Astrobiology addresses the factors that allowed life to originate and develop in the universe and investigates whether life exists on planets other than Earth. This highly interdisciplinary and constantly adapting field incorporates expertise in biology, chemistry, geology, planetary science, and physics. According to the report’s

October 4, 2018

Sarah Stewart was awarded a prestigious MacArthur fellowship for: “Advancing new theories of how celestial collisions give birth to planets and their natural satellites, such as the Earth and Moon.”

Stewart is currently a professor in the Department of Earth and Planetary Sciences at the University of California Davis. Her group studies the formation and evolution of planetary bodies by using shock wave experiments to measure the properties of materials and conducting simulations of planetary processes. She was a Carnegie postdoctoral fellow from 2002 to 2003. For more see Macfound.org
 

October 2, 2018

Washington, DC—Carnegie’s Scott Sheppard and his colleagues—Northern Arizona University’s Chad Trujillo, and the University of Hawaii’s David Tholen—are once again redefining our Solar System’s edge. They discovered a new extremely distant object far beyond Pluto with an orbit that supports the presence of an even-farther-out, Super-Earth or larger Planet X.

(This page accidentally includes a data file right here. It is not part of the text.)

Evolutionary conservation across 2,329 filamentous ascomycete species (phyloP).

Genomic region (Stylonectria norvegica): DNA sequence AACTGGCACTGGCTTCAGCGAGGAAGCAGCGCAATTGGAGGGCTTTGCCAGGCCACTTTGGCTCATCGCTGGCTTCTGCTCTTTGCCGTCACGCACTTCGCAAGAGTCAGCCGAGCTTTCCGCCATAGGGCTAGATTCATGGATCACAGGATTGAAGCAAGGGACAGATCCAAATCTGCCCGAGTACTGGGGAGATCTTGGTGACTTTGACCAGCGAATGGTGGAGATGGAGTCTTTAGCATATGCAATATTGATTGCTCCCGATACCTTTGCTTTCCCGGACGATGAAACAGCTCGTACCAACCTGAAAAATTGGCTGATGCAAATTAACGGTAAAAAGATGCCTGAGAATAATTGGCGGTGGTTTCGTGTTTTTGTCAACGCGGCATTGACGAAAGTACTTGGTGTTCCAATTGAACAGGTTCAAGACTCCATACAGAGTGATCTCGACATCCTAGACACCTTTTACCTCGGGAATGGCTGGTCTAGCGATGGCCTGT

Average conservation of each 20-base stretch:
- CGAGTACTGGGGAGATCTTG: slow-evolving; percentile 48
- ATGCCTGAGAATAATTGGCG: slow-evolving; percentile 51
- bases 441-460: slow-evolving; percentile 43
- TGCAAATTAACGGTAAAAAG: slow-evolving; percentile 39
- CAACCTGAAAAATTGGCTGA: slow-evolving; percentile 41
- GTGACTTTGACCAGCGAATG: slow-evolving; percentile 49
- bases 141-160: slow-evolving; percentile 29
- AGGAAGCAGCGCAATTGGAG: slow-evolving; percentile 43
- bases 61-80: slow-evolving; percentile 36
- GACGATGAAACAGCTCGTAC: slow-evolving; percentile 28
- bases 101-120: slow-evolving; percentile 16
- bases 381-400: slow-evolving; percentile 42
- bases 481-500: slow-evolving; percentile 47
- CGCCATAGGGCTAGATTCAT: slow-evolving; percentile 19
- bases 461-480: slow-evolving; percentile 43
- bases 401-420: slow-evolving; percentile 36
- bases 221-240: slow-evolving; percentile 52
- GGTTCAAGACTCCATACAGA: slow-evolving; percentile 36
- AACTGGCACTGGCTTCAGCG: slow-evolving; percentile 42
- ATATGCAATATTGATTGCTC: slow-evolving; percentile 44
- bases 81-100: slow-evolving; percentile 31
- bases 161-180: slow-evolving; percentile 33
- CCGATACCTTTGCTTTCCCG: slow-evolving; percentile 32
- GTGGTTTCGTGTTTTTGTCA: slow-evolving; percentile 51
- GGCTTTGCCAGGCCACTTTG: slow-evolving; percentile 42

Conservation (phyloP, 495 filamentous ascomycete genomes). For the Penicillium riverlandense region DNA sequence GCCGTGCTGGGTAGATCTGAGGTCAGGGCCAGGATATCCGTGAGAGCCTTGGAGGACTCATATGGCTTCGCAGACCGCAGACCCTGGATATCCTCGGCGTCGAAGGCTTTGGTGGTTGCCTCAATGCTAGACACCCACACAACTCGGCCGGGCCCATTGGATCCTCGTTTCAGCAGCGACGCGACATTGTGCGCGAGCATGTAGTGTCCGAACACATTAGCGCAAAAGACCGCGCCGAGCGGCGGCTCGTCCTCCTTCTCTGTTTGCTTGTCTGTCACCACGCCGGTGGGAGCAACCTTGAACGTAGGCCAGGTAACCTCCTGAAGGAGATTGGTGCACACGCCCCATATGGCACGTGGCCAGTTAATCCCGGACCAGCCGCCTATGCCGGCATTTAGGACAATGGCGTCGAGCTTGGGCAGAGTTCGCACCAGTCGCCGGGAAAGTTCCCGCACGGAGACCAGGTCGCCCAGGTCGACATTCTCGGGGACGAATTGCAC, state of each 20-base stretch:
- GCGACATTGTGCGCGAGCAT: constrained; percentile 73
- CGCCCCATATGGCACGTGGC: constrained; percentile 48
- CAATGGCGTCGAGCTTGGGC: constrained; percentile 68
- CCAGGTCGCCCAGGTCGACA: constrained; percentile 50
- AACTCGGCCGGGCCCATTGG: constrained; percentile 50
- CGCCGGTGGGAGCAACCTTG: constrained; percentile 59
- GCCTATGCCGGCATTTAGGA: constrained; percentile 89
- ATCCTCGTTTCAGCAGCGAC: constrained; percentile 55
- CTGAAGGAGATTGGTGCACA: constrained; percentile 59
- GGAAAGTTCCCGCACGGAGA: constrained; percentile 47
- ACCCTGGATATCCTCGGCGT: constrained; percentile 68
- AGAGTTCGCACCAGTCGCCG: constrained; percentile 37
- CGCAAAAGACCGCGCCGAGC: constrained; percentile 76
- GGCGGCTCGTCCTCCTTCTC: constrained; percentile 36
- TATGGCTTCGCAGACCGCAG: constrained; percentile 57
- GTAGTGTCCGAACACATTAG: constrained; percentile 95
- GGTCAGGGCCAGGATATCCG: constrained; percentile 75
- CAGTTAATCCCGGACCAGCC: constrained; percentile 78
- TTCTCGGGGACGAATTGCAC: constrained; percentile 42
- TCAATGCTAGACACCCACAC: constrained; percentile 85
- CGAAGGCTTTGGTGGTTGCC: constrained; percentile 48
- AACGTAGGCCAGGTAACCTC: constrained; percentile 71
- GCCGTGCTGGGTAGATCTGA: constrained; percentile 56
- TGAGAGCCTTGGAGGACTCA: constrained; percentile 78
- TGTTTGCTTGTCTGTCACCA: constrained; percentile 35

The newly found object, called 2015 TG387, was announced Tuesday by the International Astronomical Union’s Minor Planet Center.  A paper with the full details of the discovery has also been submitted to The Astronomical Journal.

2015 TG387 was discovered about 80 astronomical units (AU) from the Sun, a measurement

Erik Hauri in the lab at Carnegie's Department of Terrestrial Magnetism
September 6, 2018

Washington, DC—Carnegie geochemist Erik Hauri, whose work upended our understanding of the Moon’s formation and the importance of water in Earth’s interior, died Wednesday in North Potomac, MD, following a battle with cancer. He was 52.

Hauri joined Carnegie as a staff scientist in 1994 and spent nearly 25 years investigating the geochemistry of the Earth, Moon, and other celestial objects.  Hauri had a particular interest in water, which he called the most-important molecule in our Solar System, saying that understanding where it came from and how it got distributed among the planets and various other bodies would unlock the secrets of how our Solar System evolved.